It's a nuisance that U.S. grain producers have learned to tolerate. A small percentage of their annual wheat crop is contaminated with TCK smut, a fungus. While plant experts say there is no chance of the smut being spread, bureaucrats in China disagree. Alone among nations, China refuses to accept any U.S. grain unless it's fungus-free.
Has Beijing gone green? Not really. The ban is part of an effort to insulate China from foreign competition, say U.S. trade officials. From a confusing tariff system to onerous licensing rules, China is emerging as the greatest creator cf trade barriers. "It's pretty blatant," says Marcus Noland, an expert on Asian affairs at the Institute for International Economics.
The rocky transition to a market economy is one culprit in keeping out U.S. goods. For instance, the byzantine duty system differs from province to province, and import quotas often go unpublished. Moreover, to cool off its overheated economy, China this year began forcing state enterprises to give Beijing their foreign exchange earnings. Companies that get Beijing's O.K. can get 50% back to buy foreign goods. "There's a conscious slowing down of imports," says Ian Perkin, chief economist at the Hong Kong General Chamber of Commerce.
China has made some progress in opening its markets. It recently slashed tariffs on fertilizers, lead, zinc, and 231 other products. And it abolished quotas and import licenses on 283 more items, including coffee and civil aircraft. But it continues to protect autos, electronics, and machinery through quotas. Other imports such as chemicals must be registered, another deterrent to trade.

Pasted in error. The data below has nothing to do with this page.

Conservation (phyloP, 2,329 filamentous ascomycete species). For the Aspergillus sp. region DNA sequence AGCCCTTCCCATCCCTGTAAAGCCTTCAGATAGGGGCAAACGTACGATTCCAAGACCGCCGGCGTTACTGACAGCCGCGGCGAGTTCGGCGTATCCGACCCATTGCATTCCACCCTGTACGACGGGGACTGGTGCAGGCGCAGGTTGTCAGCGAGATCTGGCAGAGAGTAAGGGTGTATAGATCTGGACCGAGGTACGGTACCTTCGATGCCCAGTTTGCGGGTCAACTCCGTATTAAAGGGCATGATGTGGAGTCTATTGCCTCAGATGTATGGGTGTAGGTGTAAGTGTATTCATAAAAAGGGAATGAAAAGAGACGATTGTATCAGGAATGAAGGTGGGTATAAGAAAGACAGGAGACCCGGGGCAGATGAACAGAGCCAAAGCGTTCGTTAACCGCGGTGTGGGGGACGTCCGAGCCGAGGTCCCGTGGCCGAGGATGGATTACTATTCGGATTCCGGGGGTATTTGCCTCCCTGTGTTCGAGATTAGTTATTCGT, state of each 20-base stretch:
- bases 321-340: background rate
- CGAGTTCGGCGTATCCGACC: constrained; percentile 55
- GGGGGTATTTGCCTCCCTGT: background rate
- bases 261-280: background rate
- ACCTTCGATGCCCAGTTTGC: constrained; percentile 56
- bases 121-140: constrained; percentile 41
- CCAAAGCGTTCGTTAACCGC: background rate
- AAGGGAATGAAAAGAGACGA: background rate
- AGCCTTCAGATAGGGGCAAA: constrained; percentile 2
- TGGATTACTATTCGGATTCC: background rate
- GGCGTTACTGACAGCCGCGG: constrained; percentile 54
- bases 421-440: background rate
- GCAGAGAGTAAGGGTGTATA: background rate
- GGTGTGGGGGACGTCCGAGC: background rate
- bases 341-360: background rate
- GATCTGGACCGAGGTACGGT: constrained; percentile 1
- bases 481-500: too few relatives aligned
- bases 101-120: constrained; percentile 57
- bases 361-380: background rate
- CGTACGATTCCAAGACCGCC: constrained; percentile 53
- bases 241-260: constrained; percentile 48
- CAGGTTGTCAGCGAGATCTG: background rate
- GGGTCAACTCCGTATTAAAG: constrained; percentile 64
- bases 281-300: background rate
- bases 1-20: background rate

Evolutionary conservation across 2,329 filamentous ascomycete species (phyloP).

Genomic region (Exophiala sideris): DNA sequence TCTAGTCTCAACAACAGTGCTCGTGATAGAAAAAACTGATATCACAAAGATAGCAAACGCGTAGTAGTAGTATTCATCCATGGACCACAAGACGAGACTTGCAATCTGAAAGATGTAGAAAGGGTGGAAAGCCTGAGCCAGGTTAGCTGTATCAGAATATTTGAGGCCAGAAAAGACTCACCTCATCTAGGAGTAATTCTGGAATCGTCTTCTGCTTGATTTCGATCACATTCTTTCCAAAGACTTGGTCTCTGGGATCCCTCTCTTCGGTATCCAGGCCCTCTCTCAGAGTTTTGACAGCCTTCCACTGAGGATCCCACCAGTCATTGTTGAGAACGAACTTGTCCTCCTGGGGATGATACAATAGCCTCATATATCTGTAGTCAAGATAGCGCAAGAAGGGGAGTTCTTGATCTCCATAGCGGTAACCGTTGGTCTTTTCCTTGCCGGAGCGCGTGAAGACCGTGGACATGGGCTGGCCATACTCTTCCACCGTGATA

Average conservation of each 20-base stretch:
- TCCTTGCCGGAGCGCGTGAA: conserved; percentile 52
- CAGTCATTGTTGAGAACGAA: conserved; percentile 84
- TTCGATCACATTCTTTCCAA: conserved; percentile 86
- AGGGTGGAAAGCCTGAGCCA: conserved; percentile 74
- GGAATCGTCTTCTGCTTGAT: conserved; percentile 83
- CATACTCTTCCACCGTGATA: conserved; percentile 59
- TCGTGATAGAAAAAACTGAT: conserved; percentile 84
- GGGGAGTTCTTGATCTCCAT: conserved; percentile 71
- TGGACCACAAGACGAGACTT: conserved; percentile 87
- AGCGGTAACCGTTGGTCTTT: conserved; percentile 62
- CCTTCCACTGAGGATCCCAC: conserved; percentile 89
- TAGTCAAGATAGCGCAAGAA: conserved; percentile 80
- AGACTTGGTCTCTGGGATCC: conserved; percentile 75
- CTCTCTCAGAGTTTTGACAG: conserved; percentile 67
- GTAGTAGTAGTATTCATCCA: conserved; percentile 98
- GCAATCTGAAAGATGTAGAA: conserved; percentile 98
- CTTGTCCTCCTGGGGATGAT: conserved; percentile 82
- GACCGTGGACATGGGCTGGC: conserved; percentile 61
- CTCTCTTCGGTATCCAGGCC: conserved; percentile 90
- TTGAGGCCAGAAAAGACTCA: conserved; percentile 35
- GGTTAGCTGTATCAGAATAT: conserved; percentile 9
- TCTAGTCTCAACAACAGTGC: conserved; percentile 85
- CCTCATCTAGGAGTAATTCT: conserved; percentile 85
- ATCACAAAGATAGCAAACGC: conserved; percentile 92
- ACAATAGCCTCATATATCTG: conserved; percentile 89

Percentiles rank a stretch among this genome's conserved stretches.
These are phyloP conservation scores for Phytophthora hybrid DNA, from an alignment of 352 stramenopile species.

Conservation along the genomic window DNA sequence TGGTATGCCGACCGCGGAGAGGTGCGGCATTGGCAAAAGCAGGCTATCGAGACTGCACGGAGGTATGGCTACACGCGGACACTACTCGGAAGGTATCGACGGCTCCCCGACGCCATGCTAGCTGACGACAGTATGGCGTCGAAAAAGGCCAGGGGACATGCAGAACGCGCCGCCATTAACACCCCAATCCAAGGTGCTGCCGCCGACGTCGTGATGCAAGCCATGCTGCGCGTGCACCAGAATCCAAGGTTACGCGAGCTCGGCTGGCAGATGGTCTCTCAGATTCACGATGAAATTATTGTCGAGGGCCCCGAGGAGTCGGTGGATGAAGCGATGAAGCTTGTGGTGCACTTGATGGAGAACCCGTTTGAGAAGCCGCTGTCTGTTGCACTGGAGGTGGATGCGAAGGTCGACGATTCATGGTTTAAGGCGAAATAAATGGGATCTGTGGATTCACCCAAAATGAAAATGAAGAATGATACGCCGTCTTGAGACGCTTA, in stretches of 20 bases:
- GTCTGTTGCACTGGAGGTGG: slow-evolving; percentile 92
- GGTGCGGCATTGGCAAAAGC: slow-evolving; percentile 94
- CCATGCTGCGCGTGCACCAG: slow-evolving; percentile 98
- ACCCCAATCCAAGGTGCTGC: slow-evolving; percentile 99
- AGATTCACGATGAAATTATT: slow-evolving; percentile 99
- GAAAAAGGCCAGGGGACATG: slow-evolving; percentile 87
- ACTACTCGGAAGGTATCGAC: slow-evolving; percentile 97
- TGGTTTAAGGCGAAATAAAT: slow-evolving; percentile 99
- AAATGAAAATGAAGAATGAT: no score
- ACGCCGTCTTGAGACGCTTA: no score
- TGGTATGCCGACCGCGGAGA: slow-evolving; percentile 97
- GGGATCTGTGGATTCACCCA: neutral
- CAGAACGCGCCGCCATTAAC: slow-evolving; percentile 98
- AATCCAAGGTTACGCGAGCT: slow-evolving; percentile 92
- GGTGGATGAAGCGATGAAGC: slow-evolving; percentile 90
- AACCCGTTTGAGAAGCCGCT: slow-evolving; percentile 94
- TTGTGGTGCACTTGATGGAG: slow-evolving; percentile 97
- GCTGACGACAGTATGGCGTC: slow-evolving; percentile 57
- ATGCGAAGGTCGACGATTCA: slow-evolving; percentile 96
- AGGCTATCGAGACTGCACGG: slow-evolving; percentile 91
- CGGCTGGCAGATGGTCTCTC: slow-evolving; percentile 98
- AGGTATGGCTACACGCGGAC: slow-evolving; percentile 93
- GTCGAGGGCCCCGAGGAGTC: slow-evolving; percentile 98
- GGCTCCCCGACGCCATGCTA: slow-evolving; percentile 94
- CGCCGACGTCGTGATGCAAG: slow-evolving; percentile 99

What to do? America's key leverage is its veto power over China's GATT application. Also, by yearend, the U.S. Trade Representative's Office will name companies marked for retaliation unless Beijing cracks down on copyright piracy, which costs U.S. software makers $400 million a year.
But companies hoping to win contracts fear sanctions would create more friction. "There's a fear the Administration may be pushing too far too fast," frets Richard A. Bresher of the U.S.-China Business Council. China may be closed to many U.S. products, but it has opened enough to make a crackdown threat too scary for many in U.S. to swallow.
CHINA'S MANY BARRIERS TO IMPORTS -- Shifting, confusing tariff system -- Tricky licensing, regulatory structure -- Suppressed demand among state enterprises because of Beijing's credit squeeze -- Strict quotas on products like autos, electronics, and machinery DATA: BUSINESS WEEK ALAN BASEDEN/BW